What to do with all those "angry young men"

The tragic mass shooting at a Florida high school has unfortunately brought out many of the same debates which always surround such things, ranging from the humorously absurd to cases of obvious denial. We’ve seen people at MSNBC claiming that handguns are ineffective in deterring violence because the bullets are too slow. Eugene Robinson looked at the obviously insane shooter and quickly determined that mental health issues have nothing to do with this debate.

But there’s a ray of hope yet to be found if we can scrape away all of that sort of nonsense and wrestle with the true, underlying challenge. While they arrive at an already failed conclusion, the Washington Post editorial board at least starts us in the right direction this week by asking, what are we going to do about all of these angry young men?

Before tackling the tough question, they first do an admirable job of listing all of the things which went horribly wrong in the case of the Florida shooter. They cover many of the “interactions” that people had with the suspect, both in the community and in law enforcement. Some blame is assigned there, but those aspects are quickly discarded in favor of the real objective. I’m sure you can guess what it is.

The law enforcement agencies that interacted with this suspect — or should have, as was the case with the Federal Bureau of Investigation, which completely botched a detailed tip — must also face a reckoning. After-action reports are needed with full public disclosure. Questions about the Broward County Sheriff’s Office’s interactions with the suspect before the mass shooting and its conduct the day of the shooting prompted Florida Gov. Rick Scott (R) to order an outside review.

But when all those reviews are completed, this much will remain true: There will always be an element of human error and unpredictability in these difficult cases. That is why an additional reform is so logical: banning weapons of war. An angry young man who might or not suffer from mental illness and who might or might not pose a threat could be dangerous if he possessed a knife. But he would put many more lives at risk if he were carrying a semiautomatic rifle.

So, yes. As with virtually everyone else in the organization, the editors are arriving at the conclusion torn straight from the script which the DNC is passing around. We need to ban “assault rifles” and then things like this won’t happen. Let’s leave aside for the moment the fact that there’s no such things as an “assault rifle” available to civilians and the AR-15 style firearm was produced for private use before any version of it was looked at by the military. We can also ignore the reality that a shooter with a reasonable amount of practice and a supply of replacement magazines can do pretty much the same amount of damage with a Glock 17 as was done in Florida. Instead, let’s focus on that other question for a moment. Why are there so many “angry young men” shooting up schools and other venues?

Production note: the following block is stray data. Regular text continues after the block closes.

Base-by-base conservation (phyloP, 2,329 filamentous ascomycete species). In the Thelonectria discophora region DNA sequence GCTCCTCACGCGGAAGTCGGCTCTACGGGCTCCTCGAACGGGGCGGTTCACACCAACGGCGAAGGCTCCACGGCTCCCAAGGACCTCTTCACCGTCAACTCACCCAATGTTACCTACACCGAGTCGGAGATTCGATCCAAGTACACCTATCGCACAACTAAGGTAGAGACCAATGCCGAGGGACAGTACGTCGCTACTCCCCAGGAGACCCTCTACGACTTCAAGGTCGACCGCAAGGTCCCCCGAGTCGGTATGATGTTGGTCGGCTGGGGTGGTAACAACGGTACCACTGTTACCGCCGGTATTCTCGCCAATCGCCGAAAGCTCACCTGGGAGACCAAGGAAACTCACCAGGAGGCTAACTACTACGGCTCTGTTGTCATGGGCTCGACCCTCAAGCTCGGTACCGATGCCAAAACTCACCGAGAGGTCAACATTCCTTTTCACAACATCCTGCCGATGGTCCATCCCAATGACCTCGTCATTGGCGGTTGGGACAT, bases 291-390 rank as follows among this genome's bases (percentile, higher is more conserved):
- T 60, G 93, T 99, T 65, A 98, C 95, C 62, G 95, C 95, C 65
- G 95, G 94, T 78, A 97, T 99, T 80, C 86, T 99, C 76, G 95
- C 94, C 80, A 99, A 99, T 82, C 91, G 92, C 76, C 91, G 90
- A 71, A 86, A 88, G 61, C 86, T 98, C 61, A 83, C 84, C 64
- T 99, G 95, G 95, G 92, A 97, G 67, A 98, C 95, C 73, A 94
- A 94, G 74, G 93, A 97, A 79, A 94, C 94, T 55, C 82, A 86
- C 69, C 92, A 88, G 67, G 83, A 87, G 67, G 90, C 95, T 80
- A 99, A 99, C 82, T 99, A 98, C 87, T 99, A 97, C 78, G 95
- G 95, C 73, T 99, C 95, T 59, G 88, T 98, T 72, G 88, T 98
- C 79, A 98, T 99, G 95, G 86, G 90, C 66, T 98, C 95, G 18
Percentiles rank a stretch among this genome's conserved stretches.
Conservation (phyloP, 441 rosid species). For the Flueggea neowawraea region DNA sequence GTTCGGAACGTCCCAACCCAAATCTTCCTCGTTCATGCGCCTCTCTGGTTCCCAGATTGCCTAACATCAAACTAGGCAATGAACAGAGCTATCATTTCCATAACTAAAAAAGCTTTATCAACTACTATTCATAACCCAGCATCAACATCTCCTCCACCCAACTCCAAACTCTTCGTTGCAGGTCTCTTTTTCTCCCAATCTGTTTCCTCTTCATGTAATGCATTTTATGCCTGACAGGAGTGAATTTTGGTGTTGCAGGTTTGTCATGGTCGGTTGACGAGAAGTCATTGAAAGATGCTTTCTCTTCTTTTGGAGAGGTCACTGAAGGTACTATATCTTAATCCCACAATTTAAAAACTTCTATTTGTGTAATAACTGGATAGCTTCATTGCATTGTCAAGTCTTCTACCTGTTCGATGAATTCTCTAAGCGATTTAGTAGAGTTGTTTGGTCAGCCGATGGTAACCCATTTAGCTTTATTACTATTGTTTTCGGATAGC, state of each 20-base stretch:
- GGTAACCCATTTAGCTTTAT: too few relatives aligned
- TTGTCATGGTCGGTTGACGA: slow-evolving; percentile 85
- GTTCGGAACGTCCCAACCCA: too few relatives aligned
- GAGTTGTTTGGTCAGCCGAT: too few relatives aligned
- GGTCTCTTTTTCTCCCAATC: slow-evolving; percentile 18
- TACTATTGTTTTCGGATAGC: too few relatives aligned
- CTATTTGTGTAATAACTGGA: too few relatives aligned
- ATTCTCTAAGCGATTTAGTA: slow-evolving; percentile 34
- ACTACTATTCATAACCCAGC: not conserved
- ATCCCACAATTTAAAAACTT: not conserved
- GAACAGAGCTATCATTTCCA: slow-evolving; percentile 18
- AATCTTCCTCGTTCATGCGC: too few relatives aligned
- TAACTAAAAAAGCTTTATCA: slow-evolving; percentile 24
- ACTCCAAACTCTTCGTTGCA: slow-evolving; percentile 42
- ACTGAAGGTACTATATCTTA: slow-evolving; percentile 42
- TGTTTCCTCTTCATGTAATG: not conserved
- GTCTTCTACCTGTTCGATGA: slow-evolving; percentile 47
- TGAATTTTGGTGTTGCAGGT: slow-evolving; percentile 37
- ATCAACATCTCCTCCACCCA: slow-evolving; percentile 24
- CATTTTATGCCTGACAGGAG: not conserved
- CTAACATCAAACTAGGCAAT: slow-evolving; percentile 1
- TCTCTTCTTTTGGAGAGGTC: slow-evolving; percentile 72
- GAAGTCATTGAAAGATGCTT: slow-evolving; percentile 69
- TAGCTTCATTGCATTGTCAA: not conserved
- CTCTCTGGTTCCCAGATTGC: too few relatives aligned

The WaPo editors describe them as people “who might or might not suffer from mental illness and who might or might not pose a threat.” That’s really the crux of it right there. It’s always going to be nearly impossible to tell for sure. Was Cruz insane? Shooting up a school certainly fits at least one description which would argue that he is. But he was also coherent enough to make a plan, obtain the required firearms and do the deed. He’s not detached from reality. He’s evil and unhinged, but he knows what he’s doing. But for every person like the shooter there are dozens of other unhinged individuals in any given area who give off all sorts of similar, alarming signals but never act on them.

So what do we do? Well, in the first place, we actually have a system for dealing with them. That system was in place in Florida but it completely broke down. We always hear about “see something, say something.” Well, a lot of people saw things and they said things. The problem is that they were ignored. Law enforcement has actually been stopping a lot of these plots, but the only ones you hear about are the times when they fail. We have plenty of laws governing everything that happened leading up to the Florida shooting, but we don’t consistently enforce them. And even when we’re trying to there are going to be occasions where the “crazy” person is too clever by half and gets away with it. (Who saw the Las Vegas shooter coming? Nobody.)

Perhaps the real question shouldn’t be why the shooter pulled it off but rather why he wanted to try in the first place. We’ve had schools in this country since its founding and guns for just as long. Much more efficient weapons than muskets have been around for the past century. But it’s really only since the 90s (and they were still relatively rare then) that we’ve seen truly high numbers of students being killed, seemingly at random. There were shooting incidents at schools before then, but they were almost entirely people settling scores, gang violence, or at least somebody with a motive. Not the random, massive evil we see now.

Why? If we can figure out what motivates these monsters to do this we might be able to fine tune our precautions and do a better job of staving more of them off. Unfortunately, not only don’t I have an answer to that part, I suspect that it may be different in every case. The human mind is still a mystery in many ways. A warped mind, considerably more so.

In case you haven’t seen it yet, I’ll include this editorial video which is being attached to nearly every story at the WaPo related to the shooting. It also misses the mark entirely but gives you the general flavor of their strategy.